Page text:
|Chennai||Rs. 28730.00 (1.13%)|
|Mumbai||Rs. 29740.00 (-0.13%)|
|Delhi||Rs. 29200.00 (0%)|
|Kolkata||Rs. 29350.00 (0%)|
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|Hyderabad||Rs. 28470.00 (-0.11%)|
* Equities drop on geopolitical concerns
* NYSE, Nasdaq at odds over cause of last week's Nasdaq outage
* Consumer confidence rises above expectations
* Indexes down: Dow 0.61 pct, S&P 0.93 pct, Nasdaq 1.22 pct
By Chuck Mikolajczak
NEW YORK, Aug 27 (Reuters) - U.S. stocks fell on Tuesday as geopolitical tensions flared on the possibility of an impending military strike against Syrian President Bashar al-Assad's forces in response to a chemical weapons attack against civilians last week.
Western sources who attended a meeting in Istanbul between envoys of an alliance opposed to Assad and the Syrian National Coalition said "action to deter further use of chemical weapons by the Assad regime could come as early as in the next few days."
Adding to the rising tension, Defense Secretary Chuck Hagel said in a television interview with the BBC the U.S. military forces in the region are "ready to go" should President Barack Obama order action against Syria.
"All the bad news is on the breakfast plate this morning in terms of the escalation in Syria, debt ceiling negotiations - there is just not a lot of good news today," said Bucky Hellwig, senior vice president at BB&T Wealth Management in Birmingham, Alabama.
U.S. Treasury Secretary Jack Lew said it was essential for Congress to raise the government's borrowing limit by mid-October or the country will face an unprecedented default, and warned the administration would not allow for it to be used as political leverage.
"The price action, despite the fact stocks are getting slammed, to this point has been pretty encouraging in that it didn't develop into a rout, it's just had an adjustment from yesterday's events," said Hellwig.
U.S. Secretary of State John Kerry on Monday laid the groundwork for possible action against Assad's government, calling for accountability over what he called a "moral obscenity."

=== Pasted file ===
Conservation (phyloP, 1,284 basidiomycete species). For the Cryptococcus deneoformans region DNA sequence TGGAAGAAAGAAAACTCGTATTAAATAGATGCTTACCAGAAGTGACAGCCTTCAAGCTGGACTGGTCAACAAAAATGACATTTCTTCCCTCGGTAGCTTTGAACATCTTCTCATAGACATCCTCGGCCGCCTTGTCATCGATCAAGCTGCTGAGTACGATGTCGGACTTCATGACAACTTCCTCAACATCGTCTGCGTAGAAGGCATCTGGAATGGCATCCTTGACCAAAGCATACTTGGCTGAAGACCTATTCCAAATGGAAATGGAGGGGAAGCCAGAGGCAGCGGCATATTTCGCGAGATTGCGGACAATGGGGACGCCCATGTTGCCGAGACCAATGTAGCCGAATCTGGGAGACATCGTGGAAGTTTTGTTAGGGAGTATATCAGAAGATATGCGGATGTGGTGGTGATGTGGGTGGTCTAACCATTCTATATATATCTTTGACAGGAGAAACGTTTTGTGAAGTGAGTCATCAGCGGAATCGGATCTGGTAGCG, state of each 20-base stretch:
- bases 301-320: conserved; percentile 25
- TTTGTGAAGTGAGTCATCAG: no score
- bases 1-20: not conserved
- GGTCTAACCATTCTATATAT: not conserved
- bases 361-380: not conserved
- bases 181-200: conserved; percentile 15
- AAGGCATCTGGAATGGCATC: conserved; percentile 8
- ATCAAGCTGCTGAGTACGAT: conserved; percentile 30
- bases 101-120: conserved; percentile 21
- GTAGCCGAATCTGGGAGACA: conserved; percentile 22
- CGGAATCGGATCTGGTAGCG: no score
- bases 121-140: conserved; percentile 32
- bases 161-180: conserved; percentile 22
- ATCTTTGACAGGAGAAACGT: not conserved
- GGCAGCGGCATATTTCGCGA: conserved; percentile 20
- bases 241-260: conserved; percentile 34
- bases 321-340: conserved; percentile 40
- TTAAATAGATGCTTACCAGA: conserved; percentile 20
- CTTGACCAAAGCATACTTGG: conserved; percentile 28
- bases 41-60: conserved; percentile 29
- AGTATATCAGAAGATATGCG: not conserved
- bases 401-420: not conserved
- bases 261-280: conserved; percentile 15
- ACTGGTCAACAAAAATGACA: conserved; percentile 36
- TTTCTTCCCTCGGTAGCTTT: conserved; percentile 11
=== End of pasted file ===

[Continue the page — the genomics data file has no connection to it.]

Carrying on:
Investor nervousness was reflected in a jump of more than 15 percent on the CBOE volatility index in the last two days.
Oil prices rose nearly 3 percent on the possibility Western involvement could spark a wider conflict and destabilize the Middle East.
The U.N. Security Council has been deadlocked on Syria since 2011. Russia and China have vetoed three resolutions condemning Assad and calling for punitive steps against his government.
Gold prices touched a 15-week peak and prices of U.S. Treasuries rose as the geopolitical tension sparked a flight to safer investments.
The Dow Jones industrial average fell 91.74 points or 0.61 percent, to 14,854.72, the S&P 500 lost 15.34 points or 0.93 percent, to 1,641.44 and the Nasdaq Composite dropped 44.561 points or 1.22 percent, to 3,613.01.
On Wall Street, five days after a glitch that paralyzed Nasdaq-listed stocks for three hours on all U.S. markets, rivals Nasdaq OMX and NYSE Euronext have a different understanding of what happened in the period preceding and during the blackout, with each side blaming the other for the outage, according to sources.
Shares of J.C.Penney climbed 3.4 percent to $13.80 a day after hedge fund manager William Ackman, the biggest share holder, said he had sold his entire stake after his campaign to overhaul the retailer failed.
Goldman Sachs lost tens of millions of dollars after a computer glitch led to a flood of erroneous options trades last week, a source close to the matter said on Monday. Goldman shares fell 1.6 percent to $155.43.
Shares of Tiffany & Co's strong sales in China and higher prices made up for some disappointing business in its home market in the latest quarter.
Data showed U.S. single-family home prices rose in June, though the pace of gains slowed slightly, while consumer confidence rose in August, beating expectations as consumers' outlook for the future improved.